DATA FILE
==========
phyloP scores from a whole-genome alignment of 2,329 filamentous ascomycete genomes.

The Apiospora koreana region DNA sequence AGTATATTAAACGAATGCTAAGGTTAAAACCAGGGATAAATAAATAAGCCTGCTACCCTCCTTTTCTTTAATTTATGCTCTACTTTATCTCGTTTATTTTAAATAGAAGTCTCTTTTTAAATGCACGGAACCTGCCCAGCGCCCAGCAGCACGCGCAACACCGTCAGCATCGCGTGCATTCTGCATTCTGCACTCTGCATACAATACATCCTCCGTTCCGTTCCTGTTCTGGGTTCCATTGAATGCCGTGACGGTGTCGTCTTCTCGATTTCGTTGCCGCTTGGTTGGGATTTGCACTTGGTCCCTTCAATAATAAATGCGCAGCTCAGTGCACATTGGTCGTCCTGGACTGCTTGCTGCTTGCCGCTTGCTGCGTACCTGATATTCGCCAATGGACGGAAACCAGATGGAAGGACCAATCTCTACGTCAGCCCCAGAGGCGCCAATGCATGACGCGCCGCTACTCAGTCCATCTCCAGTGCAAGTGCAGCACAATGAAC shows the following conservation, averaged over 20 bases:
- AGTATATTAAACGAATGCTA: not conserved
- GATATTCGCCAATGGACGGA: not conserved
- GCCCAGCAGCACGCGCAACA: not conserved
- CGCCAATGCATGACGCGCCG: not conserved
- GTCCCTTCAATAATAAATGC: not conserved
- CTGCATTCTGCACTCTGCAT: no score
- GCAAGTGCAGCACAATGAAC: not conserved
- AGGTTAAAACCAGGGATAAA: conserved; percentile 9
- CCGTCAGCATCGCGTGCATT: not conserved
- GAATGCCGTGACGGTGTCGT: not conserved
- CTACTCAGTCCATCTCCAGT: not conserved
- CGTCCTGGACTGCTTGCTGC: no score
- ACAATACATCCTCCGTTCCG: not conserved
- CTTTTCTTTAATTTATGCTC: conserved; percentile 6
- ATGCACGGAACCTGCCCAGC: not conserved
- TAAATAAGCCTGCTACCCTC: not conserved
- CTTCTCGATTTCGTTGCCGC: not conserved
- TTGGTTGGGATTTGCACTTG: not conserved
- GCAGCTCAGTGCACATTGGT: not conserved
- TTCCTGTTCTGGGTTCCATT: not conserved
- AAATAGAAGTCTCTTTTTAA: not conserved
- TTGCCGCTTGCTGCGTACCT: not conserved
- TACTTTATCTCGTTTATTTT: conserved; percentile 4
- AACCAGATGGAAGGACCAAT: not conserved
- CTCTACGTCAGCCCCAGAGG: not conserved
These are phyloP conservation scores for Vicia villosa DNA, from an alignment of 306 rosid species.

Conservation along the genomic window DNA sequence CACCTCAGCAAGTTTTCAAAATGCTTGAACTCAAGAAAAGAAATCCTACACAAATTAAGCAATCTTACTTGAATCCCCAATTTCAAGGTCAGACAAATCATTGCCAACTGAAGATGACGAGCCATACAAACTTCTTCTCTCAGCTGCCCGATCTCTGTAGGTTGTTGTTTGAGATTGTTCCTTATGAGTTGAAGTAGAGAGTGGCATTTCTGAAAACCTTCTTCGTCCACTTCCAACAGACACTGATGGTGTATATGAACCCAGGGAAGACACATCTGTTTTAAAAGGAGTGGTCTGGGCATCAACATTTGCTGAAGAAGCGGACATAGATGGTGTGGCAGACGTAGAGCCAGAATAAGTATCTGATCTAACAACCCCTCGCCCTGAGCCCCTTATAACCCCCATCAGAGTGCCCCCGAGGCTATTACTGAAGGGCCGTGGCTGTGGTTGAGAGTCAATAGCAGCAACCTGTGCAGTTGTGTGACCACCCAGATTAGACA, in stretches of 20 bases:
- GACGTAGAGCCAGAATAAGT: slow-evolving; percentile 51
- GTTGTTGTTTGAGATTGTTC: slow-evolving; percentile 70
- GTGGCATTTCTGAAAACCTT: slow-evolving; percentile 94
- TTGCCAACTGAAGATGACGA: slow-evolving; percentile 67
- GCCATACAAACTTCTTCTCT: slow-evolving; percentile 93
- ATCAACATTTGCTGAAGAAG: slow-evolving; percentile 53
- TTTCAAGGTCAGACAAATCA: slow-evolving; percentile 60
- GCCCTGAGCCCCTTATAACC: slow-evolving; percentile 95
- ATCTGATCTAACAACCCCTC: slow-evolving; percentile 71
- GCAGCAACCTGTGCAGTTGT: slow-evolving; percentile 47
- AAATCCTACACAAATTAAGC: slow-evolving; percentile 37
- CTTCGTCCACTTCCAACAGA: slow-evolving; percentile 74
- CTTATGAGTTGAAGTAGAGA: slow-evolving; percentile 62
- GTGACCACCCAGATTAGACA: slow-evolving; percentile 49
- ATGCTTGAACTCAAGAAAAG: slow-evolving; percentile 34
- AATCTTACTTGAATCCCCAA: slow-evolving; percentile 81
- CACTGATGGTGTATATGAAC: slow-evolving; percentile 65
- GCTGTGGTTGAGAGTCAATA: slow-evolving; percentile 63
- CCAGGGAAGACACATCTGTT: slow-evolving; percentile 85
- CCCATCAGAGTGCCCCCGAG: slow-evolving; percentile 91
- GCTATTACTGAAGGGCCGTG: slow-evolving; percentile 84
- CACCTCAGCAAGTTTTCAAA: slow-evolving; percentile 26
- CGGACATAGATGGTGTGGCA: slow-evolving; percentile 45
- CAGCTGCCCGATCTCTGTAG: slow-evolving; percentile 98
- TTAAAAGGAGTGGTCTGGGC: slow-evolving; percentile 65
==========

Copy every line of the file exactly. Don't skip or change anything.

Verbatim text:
phyloP scores from a whole-genome alignment of 2,329 filamentous ascomycete genomes.

The Apiospora koreana region DNA sequence AGTATATTAAACGAATGCTAAGGTTAAAACCAGGGATAAATAAATAAGCCTGCTACCCTCCTTTTCTTTAATTTATGCTCTACTTTATCTCGTTTATTTTAAATAGAAGTCTCTTTTTAAATGCACGGAACCTGCCCAGCGCCCAGCAGCACGCGCAACACCGTCAGCATCGCGTGCATTCTGCATTCTGCACTCTGCATACAATACATCCTCCGTTCCGTTCCTGTTCTGGGTTCCATTGAATGCCGTGACGGTGTCGTCTTCTCGATTTCGTTGCCGCTTGGTTGGGATTTGCACTTGGTCCCTTCAATAATAAATGCGCAGCTCAGTGCACATTGGTCGTCCTGGACTGCTTGCTGCTTGCCGCTTGCTGCGTACCTGATATTCGCCAATGGACGGAAACCAGATGGAAGGACCAATCTCTACGTCAGCCCCAGAGGCGCCAATGCATGACGCGCCGCTACTCAGTCCATCTCCAGTGCAAGTGCAGCACAATGAAC shows the following conservation, averaged over 20 bases:
- AGTATATTAAACGAATGCTA: not conserved
- GATATTCGCCAATGGACGGA: not conserved
- GCCCAGCAGCACGCGCAACA: not conserved
- CGCCAATGCATGACGCGCCG: not conserved
- GTCCCTTCAATAATAAATGC: not conserved
- CTGCATTCTGCACTCTGCAT: no score
- GCAAGTGCAGCACAATGAAC: not conserved
- AGGTTAAAACCAGGGATAAA: conserved; percentile 9
- CCGTCAGCATCGCGTGCATT: not conserved
- GAATGCCGTGACGGTGTCGT: not conserved
- CTACTCAGTCCATCTCCAGT: not conserved
- CGTCCTGGACTGCTTGCTGC: no score
- ACAATACATCCTCCGTTCCG: not conserved
- CTTTTCTTTAATTTATGCTC: conserved; percentile 6
- ATGCACGGAACCTGCCCAGC: not conserved
- TAAATAAGCCTGCTACCCTC: not conserved
- CTTCTCGATTTCGTTGCCGC: not conserved
- TTGGTTGGGATTTGCACTTG: not conserved
- GCAGCTCAGTGCACATTGGT: not conserved
- TTCCTGTTCTGGGTTCCATT: not conserved
- AAATAGAAGTCTCTTTTTAA: not conserved
- TTGCCGCTTGCTGCGTACCT: not conserved
- TACTTTATCTCGTTTATTTT: conserved; percentile 4
- AACCAGATGGAAGGACCAAT: not conserved
- CTCTACGTCAGCCCCAGAGG: not conserved
These are phyloP conservation scores for Vicia villosa DNA, from an alignment of 306 rosid species.

Conservation along the genomic window DNA sequence CACCTCAGCAAGTTTTCAAAATGCTTGAACTCAAGAAAAGAAATCCTACACAAATTAAGCAATCTTACTTGAATCCCCAATTTCAAGGTCAGACAAATCATTGCCAACTGAAGATGACGAGCCATACAAACTTCTTCTCTCAGCTGCCCGATCTCTGTAGGTTGTTGTTTGAGATTGTTCCTTATGAGTTGAAGTAGAGAGTGGCATTTCTGAAAACCTTCTTCGTCCACTTCCAACAGACACTGATGGTGTATATGAACCCAGGGAAGACACATCTGTTTTAAAAGGAGTGGTCTGGGCATCAACATTTGCTGAAGAAGCGGACATAGATGGTGTGGCAGACGTAGAGCCAGAATAAGTATCTGATCTAACAACCCCTCGCCCTGAGCCCCTTATAACCCCCATCAGAGTGCCCCCGAGGCTATTACTGAAGGGCCGTGGCTGTGGTTGAGAGTCAATAGCAGCAACCTGTGCAGTTGTGTGACCACCCAGATTAGACA, in stretches of 20 bases:
- GACGTAGAGCCAGAATAAGT: slow-evolving; percentile 51
- GTTGTTGTTTGAGATTGTTC: slow-evolving; percentile 70
- GTGGCATTTCTGAAAACCTT: slow-evolving; percentile 94
- TTGCCAACTGAAGATGACGA: slow-evolving; percentile 67
- GCCATACAAACTTCTTCTCT: slow-evolving; percentile 93
- ATCAACATTTGCTGAAGAAG: slow-evolving; percentile 53
- TTTCAAGGTCAGACAAATCA: slow-evolving; percentile 60
- GCCCTGAGCCCCTTATAACC: slow-evolving; percentile 95
- ATCTGATCTAACAACCCCTC: slow-evolving; percentile 71
- GCAGCAACCTGTGCAGTTGT: slow-evolving; percentile 47
- AAATCCTACACAAATTAAGC: slow-evolving; percentile 37
- CTTCGTCCACTTCCAACAGA: slow-evolving; percentile 74
- CTTATGAGTTGAAGTAGAGA: slow-evolving; percentile 62
- GTGACCACCCAGATTAGACA: slow-evolving; percentile 49
- ATGCTTGAACTCAAGAAAAG: slow-evolving; percentile 34
- AATCTTACTTGAATCCCCAA: slow-evolving; percentile 81
- CACTGATGGTGTATATGAAC: slow-evolving; percentile 65
- GCTGTGGTTGAGAGTCAATA: slow-evolving; percentile 63
- CCAGGGAAGACACATCTGTT: slow-evolving; percentile 85
- CCCATCAGAGTGCCCCCGAG: slow-evolving; percentile 91
- GCTATTACTGAAGGGCCGTG: slow-evolving; percentile 84
- CACCTCAGCAAGTTTTCAAA: slow-evolving; percentile 26
- CGGACATAGATGGTGTGGCA: slow-evolving; percentile 45
- CAGCTGCCCGATCTCTGTAG: slow-evolving; percentile 98
- TTAAAAGGAGTGGTCTGGGC: slow-evolving; percentile 65